Tuesday, March 23, 2010

Book Review: Savvy, by Ingrid Law

I purchased Savvy, by Ingrid Law last summer at the national SCBWI conference, where she spoke as one of the keynote speakers. (Her book received a Newberry Honor award). I gave the signed copy to my 13 year old daughter, who absolutely loved it. Finally I picked it up last week and read it for myself. I also found it delightful, so I decided to share it with you.

Mibs (short for Mississippi) is a wonderful character who turns 13 in the beginning of the story. It is an important age for anyone but especially for the Beaumonts, who find out at 13 what their "savvy" is. Her brother Rocket can create electricity. Her brother Fish can make hurricanes. Her grandfather can move mountains. Now it's her turn. But on her thirteenth birthday she isn't able to be home with her family for a quite celebration and the onset of her savvy.

Her father gets into an accident, turning everything upside down and sending her and some new friends on an adventure that teaches them some hard life lessons.

I found it was a comming of age story about friendship, trust and believing in oneself. I would definately recomend it to middle grade readers--and adults who like sweet stories.

Friday, March 19, 2010

I'm a Guest Blogger

I'm a guest blogger this week on Christine Bryant's awesome blog, DayDreamer. Come check it out. Christine is a fellow writer and friend I met through Authors Incognito (a part of the LDStorymakers community). Every Friday she highlights a fellow writer on her site, and lets them blog about themselves. My guest blog includes a brief history of how I became involved in writing as well as my puppet career. Please take a moment and visit Christine's blog and learn more about the things that make me tick.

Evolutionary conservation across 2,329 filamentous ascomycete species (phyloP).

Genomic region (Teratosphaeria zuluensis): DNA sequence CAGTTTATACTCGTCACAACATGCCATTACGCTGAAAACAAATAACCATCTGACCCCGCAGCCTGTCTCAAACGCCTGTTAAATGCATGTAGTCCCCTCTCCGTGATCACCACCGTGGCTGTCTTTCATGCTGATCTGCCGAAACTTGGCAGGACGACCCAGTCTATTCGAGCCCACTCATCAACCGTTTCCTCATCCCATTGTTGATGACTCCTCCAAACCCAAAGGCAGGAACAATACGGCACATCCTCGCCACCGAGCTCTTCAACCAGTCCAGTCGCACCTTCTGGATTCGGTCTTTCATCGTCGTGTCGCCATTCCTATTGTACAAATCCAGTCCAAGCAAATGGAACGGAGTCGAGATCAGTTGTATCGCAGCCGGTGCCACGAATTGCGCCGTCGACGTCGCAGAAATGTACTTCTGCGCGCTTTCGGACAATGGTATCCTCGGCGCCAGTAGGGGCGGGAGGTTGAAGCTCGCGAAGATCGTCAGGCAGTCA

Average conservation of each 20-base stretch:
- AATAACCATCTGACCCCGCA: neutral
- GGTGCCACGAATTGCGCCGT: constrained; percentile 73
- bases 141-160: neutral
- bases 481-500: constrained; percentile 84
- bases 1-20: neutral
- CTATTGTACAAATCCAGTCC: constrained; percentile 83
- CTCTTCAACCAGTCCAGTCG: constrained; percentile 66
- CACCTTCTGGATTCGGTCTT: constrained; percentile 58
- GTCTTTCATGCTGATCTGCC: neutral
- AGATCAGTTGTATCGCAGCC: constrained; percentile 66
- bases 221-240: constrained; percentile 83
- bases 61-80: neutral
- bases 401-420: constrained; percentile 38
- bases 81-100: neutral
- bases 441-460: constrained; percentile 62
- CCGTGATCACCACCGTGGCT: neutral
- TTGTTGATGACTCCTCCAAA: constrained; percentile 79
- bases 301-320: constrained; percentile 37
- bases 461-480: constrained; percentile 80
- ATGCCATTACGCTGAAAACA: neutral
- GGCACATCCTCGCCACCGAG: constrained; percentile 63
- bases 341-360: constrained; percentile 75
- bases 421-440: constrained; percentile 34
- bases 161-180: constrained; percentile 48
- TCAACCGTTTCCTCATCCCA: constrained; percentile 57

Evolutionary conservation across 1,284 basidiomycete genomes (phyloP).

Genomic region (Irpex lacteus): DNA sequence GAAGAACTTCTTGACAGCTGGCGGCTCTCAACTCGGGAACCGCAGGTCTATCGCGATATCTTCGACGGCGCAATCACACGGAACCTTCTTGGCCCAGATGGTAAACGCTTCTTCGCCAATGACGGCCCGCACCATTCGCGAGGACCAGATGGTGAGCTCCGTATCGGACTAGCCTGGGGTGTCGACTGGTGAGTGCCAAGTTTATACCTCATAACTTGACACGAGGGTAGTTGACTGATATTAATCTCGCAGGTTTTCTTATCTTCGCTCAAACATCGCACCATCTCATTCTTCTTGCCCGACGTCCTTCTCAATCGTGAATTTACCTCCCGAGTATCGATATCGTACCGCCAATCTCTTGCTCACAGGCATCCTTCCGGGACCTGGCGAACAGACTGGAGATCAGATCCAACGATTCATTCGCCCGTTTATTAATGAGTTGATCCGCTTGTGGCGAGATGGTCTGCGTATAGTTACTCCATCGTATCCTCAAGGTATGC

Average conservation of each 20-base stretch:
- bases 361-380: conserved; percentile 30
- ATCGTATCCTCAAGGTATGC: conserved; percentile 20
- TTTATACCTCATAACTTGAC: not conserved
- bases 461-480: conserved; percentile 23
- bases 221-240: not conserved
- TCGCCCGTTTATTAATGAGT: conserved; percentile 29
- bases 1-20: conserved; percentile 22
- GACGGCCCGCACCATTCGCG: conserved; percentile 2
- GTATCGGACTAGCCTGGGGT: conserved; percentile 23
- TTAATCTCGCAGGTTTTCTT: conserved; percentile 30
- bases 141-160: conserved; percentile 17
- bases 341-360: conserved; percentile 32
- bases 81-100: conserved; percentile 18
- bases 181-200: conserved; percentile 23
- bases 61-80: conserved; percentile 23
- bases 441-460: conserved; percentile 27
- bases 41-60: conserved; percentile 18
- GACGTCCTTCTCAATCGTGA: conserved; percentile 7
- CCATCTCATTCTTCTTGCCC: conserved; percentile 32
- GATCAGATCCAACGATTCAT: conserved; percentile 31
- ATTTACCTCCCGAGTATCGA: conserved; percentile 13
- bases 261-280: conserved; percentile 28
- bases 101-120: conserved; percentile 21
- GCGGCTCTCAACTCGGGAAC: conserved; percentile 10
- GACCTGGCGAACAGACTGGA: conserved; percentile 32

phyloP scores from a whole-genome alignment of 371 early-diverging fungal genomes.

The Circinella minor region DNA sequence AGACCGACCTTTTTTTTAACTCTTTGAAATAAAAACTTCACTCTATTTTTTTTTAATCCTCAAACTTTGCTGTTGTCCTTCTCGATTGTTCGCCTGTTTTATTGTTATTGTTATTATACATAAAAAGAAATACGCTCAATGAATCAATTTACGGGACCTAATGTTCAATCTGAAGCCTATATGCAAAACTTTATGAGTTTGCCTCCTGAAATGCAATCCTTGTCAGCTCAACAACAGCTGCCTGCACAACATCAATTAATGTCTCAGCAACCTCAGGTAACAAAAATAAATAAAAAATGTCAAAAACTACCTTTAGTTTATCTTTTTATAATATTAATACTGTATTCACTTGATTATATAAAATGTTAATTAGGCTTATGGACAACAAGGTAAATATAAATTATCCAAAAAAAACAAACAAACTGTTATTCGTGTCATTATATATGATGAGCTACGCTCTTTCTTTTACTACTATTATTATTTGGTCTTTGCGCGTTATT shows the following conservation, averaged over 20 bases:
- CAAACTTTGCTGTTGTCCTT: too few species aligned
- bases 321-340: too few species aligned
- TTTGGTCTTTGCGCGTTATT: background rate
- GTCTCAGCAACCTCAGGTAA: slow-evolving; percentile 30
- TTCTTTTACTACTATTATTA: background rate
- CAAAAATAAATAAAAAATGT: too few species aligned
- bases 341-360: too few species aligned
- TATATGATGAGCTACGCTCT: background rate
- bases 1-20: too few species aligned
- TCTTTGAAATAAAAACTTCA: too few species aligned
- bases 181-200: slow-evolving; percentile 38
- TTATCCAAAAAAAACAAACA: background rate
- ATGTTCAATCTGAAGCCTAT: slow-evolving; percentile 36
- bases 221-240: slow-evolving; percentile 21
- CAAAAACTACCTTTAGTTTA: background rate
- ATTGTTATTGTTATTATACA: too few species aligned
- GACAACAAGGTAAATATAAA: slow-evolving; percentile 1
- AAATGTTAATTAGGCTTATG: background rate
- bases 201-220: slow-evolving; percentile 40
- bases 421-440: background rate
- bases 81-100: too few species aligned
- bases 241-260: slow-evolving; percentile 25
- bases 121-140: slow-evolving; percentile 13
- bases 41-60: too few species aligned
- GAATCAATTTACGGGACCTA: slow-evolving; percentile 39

Monday, March 15, 2010

Easy Quilts to Make for Humaitarian Aid to Earthquake Victims

The first Sunday in March my Relief Society President announced a request from the LDS Humanitarian Services, asking for as many quilts as the sisters of the church could make. Because of the recent earthquakes around the world, their supply of quilts has run woefully low and the requests keep filing in. As I sat in church that day, that little voice in my head told me what I needed to do for the next month--make quilts. I had the material, I had the machines, I had the know how.

Interestingly, less than I year ago as I cleaned out my warehouse from my puppet making business, I had several bolts of fabric left over(even after the employee to whom I sold the custom-puppet design portion of my business took all the fabric she thought she could use). The idea came to me then that I could tuck that fabric away and I would eventually use it to make quilts for humanitarian aid--sometime way in the future . . . when I had time or when I was bored.

Well, needless to say, that when that little voice in my head told me to break out that fabric and make those quilts, it was sooner than I had envisioned--because I had no time, nor was I bored. Of course the Lord knew that I would never have the time, and I never get bored, so He nudged my conscience into sewing them up now, because NOW is when they are needed.

When I mentioned my desire to make quilts to my 14 year old daughter, she mentioned that they talked about the need for quilts in her Young Women's class. She said she would help me as one of her Young Woman's value projects. So last Monday we got started. She sews the pieces of fabric together, lays them out and pins on the batting and I sew the rest. Our goal is to Make 10 quilts by Easter. So far we have 4 completed.

This was such an easy fun project to do together, as well as fulfulling a great need, I thought it would be a good idea to share as my Mid-Month Make-something project. I'll post the instructions below and perhaps you would like to give it a go. Don't feel like you've got to make it into a big project like ours. Maybe you just want to try one quilt to donate to the cause. Or maybe you just want to make a quilt for yourself. (If you are interested in donating to humanitarian aid for earthquake victims, leave me a comment and I can give you more information).

(Makes one twin sized quilt)

Fabric:  4 yards of cotton/polyester fabric for the front, 4 yards of matching fabric for the back (total, 8 yards of 45inch fabric)